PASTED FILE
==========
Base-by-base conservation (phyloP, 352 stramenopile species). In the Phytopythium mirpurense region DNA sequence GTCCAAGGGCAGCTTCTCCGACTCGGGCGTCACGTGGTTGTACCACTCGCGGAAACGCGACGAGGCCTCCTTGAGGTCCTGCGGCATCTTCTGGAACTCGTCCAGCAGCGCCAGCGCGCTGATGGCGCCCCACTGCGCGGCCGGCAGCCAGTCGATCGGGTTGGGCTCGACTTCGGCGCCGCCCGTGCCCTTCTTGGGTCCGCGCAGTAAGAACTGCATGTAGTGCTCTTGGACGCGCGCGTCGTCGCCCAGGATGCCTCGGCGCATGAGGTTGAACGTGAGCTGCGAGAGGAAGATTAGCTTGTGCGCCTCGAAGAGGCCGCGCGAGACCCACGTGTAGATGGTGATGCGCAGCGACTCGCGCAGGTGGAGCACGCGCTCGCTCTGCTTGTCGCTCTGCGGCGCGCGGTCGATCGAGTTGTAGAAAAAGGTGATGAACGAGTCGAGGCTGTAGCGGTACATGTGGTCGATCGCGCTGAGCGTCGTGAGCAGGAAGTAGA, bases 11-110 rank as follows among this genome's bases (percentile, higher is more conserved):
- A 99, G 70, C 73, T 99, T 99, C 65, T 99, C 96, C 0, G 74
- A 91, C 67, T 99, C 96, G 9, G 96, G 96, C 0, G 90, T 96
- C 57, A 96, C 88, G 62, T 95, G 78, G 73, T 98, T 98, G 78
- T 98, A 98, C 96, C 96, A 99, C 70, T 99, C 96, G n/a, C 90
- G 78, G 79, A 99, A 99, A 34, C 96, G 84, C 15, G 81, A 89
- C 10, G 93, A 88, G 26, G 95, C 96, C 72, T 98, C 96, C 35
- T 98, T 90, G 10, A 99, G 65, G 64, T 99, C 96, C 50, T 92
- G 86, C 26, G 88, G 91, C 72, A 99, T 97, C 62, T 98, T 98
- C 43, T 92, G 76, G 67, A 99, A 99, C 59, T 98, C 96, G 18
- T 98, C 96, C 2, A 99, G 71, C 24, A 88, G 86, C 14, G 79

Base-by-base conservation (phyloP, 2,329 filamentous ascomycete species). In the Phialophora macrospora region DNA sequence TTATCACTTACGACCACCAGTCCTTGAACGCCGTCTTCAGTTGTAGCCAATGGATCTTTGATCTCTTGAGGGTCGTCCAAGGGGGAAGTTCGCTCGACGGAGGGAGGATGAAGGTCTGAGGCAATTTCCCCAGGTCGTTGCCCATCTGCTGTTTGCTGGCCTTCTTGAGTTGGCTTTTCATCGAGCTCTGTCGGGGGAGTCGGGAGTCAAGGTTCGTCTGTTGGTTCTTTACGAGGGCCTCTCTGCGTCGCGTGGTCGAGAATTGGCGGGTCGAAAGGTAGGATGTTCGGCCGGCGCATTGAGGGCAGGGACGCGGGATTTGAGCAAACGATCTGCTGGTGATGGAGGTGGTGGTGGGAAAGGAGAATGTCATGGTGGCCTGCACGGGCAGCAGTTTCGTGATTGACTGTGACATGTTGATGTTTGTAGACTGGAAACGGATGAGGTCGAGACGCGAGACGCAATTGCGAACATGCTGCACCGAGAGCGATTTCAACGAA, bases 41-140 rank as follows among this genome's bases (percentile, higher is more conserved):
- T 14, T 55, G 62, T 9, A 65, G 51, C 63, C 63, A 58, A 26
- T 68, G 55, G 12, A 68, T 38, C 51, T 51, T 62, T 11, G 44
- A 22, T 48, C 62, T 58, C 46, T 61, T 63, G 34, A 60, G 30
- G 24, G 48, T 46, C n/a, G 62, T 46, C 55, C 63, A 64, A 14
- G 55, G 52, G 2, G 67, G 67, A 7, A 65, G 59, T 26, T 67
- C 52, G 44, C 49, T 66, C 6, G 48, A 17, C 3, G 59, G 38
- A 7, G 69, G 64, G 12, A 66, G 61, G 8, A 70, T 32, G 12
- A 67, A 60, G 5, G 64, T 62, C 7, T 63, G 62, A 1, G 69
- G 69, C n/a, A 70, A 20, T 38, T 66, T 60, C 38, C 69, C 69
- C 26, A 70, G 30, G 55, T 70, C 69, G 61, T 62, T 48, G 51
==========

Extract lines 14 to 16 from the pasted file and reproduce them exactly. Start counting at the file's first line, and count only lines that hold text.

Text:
- T 68, G 55, G 12, A 68, T 38, C 51, T 51, T 62, T 11, G 44
- A 22, T 48, C 62, T 58, C 46, T 61, T 63, G 34, A 60, G 30
- G 24, G 48, T 46, C n/a, G 62, T 46, C 55, C 63, A 64, A 14